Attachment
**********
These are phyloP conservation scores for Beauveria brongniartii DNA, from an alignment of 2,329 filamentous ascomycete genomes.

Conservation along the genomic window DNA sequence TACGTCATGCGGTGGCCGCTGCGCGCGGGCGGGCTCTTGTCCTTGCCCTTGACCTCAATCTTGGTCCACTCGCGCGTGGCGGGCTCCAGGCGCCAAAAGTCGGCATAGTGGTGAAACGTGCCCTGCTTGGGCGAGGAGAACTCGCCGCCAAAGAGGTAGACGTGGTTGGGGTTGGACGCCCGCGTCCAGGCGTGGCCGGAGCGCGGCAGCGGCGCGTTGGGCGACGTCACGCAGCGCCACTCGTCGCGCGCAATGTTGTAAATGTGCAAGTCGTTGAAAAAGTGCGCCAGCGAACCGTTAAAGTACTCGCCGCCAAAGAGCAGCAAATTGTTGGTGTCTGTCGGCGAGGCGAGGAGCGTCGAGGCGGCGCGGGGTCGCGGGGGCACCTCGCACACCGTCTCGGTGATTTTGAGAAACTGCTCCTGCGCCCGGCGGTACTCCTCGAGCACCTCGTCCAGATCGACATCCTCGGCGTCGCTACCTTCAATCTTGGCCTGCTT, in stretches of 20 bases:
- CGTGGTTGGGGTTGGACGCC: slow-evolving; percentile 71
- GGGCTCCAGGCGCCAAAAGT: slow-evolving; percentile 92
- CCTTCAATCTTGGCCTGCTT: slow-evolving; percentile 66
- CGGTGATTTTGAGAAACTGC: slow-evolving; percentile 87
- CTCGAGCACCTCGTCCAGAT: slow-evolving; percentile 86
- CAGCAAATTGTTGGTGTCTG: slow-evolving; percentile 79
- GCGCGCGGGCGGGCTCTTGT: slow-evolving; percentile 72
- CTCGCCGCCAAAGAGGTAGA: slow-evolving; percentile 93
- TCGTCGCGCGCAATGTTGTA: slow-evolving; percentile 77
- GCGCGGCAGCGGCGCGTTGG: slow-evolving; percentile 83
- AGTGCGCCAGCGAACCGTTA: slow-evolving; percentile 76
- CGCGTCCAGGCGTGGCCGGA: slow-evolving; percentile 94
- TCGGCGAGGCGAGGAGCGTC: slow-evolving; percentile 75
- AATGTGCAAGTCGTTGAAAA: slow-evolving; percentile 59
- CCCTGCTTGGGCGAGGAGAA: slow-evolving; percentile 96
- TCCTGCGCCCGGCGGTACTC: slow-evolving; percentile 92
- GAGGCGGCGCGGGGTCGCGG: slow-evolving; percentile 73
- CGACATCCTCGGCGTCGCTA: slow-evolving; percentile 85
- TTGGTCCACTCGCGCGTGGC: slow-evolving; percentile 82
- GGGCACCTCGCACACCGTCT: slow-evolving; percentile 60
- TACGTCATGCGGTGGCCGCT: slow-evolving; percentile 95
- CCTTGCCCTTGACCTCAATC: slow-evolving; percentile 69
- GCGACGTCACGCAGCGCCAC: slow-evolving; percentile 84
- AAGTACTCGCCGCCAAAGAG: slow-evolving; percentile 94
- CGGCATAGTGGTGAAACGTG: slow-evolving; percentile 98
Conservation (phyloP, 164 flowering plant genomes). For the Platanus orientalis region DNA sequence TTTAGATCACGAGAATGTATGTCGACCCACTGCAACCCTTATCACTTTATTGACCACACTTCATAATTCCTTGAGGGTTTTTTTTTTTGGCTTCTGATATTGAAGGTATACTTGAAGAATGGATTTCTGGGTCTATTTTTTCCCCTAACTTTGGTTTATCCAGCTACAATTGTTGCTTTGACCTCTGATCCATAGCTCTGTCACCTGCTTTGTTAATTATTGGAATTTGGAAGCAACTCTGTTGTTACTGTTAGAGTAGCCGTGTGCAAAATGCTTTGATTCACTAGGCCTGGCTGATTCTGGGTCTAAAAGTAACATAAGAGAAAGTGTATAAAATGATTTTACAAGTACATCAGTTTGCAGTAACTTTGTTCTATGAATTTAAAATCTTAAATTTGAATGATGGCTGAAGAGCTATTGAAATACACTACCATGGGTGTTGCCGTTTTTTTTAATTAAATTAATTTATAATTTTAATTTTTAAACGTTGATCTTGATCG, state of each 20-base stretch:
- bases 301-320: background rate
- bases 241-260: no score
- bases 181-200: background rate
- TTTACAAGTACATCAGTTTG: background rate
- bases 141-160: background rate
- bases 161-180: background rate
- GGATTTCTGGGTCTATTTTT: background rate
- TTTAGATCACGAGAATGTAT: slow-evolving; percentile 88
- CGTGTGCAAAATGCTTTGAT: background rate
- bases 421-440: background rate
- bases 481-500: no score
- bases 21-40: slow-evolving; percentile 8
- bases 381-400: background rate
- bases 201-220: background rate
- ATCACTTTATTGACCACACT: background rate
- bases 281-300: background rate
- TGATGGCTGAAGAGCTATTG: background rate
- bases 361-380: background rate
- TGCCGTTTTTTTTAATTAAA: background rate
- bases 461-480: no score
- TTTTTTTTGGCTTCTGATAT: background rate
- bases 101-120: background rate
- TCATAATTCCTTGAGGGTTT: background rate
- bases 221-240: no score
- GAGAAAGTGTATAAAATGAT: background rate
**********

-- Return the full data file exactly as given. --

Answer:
These are phyloP conservation scores for Beauveria brongniartii DNA, from an alignment of 2,329 filamentous ascomycete genomes.

Conservation along the genomic window DNA sequence TACGTCATGCGGTGGCCGCTGCGCGCGGGCGGGCTCTTGTCCTTGCCCTTGACCTCAATCTTGGTCCACTCGCGCGTGGCGGGCTCCAGGCGCCAAAAGTCGGCATAGTGGTGAAACGTGCCCTGCTTGGGCGAGGAGAACTCGCCGCCAAAGAGGTAGACGTGGTTGGGGTTGGACGCCCGCGTCCAGGCGTGGCCGGAGCGCGGCAGCGGCGCGTTGGGCGACGTCACGCAGCGCCACTCGTCGCGCGCAATGTTGTAAATGTGCAAGTCGTTGAAAAAGTGCGCCAGCGAACCGTTAAAGTACTCGCCGCCAAAGAGCAGCAAATTGTTGGTGTCTGTCGGCGAGGCGAGGAGCGTCGAGGCGGCGCGGGGTCGCGGGGGCACCTCGCACACCGTCTCGGTGATTTTGAGAAACTGCTCCTGCGCCCGGCGGTACTCCTCGAGCACCTCGTCCAGATCGACATCCTCGGCGTCGCTACCTTCAATCTTGGCCTGCTT, in stretches of 20 bases:
- CGTGGTTGGGGTTGGACGCC: slow-evolving; percentile 71
- GGGCTCCAGGCGCCAAAAGT: slow-evolving; percentile 92
- CCTTCAATCTTGGCCTGCTT: slow-evolving; percentile 66
- CGGTGATTTTGAGAAACTGC: slow-evolving; percentile 87
- CTCGAGCACCTCGTCCAGAT: slow-evolving; percentile 86
- CAGCAAATTGTTGGTGTCTG: slow-evolving; percentile 79
- GCGCGCGGGCGGGCTCTTGT: slow-evolving; percentile 72
- CTCGCCGCCAAAGAGGTAGA: slow-evolving; percentile 93
- TCGTCGCGCGCAATGTTGTA: slow-evolving; percentile 77
- GCGCGGCAGCGGCGCGTTGG: slow-evolving; percentile 83
- AGTGCGCCAGCGAACCGTTA: slow-evolving; percentile 76
- CGCGTCCAGGCGTGGCCGGA: slow-evolving; percentile 94
- TCGGCGAGGCGAGGAGCGTC: slow-evolving; percentile 75
- AATGTGCAAGTCGTTGAAAA: slow-evolving; percentile 59
- CCCTGCTTGGGCGAGGAGAA: slow-evolving; percentile 96
- TCCTGCGCCCGGCGGTACTC: slow-evolving; percentile 92
- GAGGCGGCGCGGGGTCGCGG: slow-evolving; percentile 73
- CGACATCCTCGGCGTCGCTA: slow-evolving; percentile 85
- TTGGTCCACTCGCGCGTGGC: slow-evolving; percentile 82
- GGGCACCTCGCACACCGTCT: slow-evolving; percentile 60
- TACGTCATGCGGTGGCCGCT: slow-evolving; percentile 95
- CCTTGCCCTTGACCTCAATC: slow-evolving; percentile 69
- GCGACGTCACGCAGCGCCAC: slow-evolving; percentile 84
- AAGTACTCGCCGCCAAAGAG: slow-evolving; percentile 94
- CGGCATAGTGGTGAAACGTG: slow-evolving; percentile 98
Conservation (phyloP, 164 flowering plant genomes). For the Platanus orientalis region DNA sequence TTTAGATCACGAGAATGTATGTCGACCCACTGCAACCCTTATCACTTTATTGACCACACTTCATAATTCCTTGAGGGTTTTTTTTTTTGGCTTCTGATATTGAAGGTATACTTGAAGAATGGATTTCTGGGTCTATTTTTTCCCCTAACTTTGGTTTATCCAGCTACAATTGTTGCTTTGACCTCTGATCCATAGCTCTGTCACCTGCTTTGTTAATTATTGGAATTTGGAAGCAACTCTGTTGTTACTGTTAGAGTAGCCGTGTGCAAAATGCTTTGATTCACTAGGCCTGGCTGATTCTGGGTCTAAAAGTAACATAAGAGAAAGTGTATAAAATGATTTTACAAGTACATCAGTTTGCAGTAACTTTGTTCTATGAATTTAAAATCTTAAATTTGAATGATGGCTGAAGAGCTATTGAAATACACTACCATGGGTGTTGCCGTTTTTTTTAATTAAATTAATTTATAATTTTAATTTTTAAACGTTGATCTTGATCG, state of each 20-base stretch:
- bases 301-320: background rate
- bases 241-260: no score
- bases 181-200: background rate
- TTTACAAGTACATCAGTTTG: background rate
- bases 141-160: background rate
- bases 161-180: background rate
- GGATTTCTGGGTCTATTTTT: background rate
- TTTAGATCACGAGAATGTAT: slow-evolving; percentile 88
- CGTGTGCAAAATGCTTTGAT: background rate
- bases 421-440: background rate
- bases 481-500: no score
- bases 21-40: slow-evolving; percentile 8
- bases 381-400: background rate
- bases 201-220: background rate
- ATCACTTTATTGACCACACT: background rate
- bases 281-300: background rate
- TGATGGCTGAAGAGCTATTG: background rate
- bases 361-380: background rate
- TGCCGTTTTTTTTAATTAAA: background rate
- bases 461-480: no score
- TTTTTTTTGGCTTCTGATAT: background rate
- bases 101-120: background rate
- TCATAATTCCTTGAGGGTTT: background rate
- bases 221-240: no score
- GAGAAAGTGTATAAAATGAT: background rate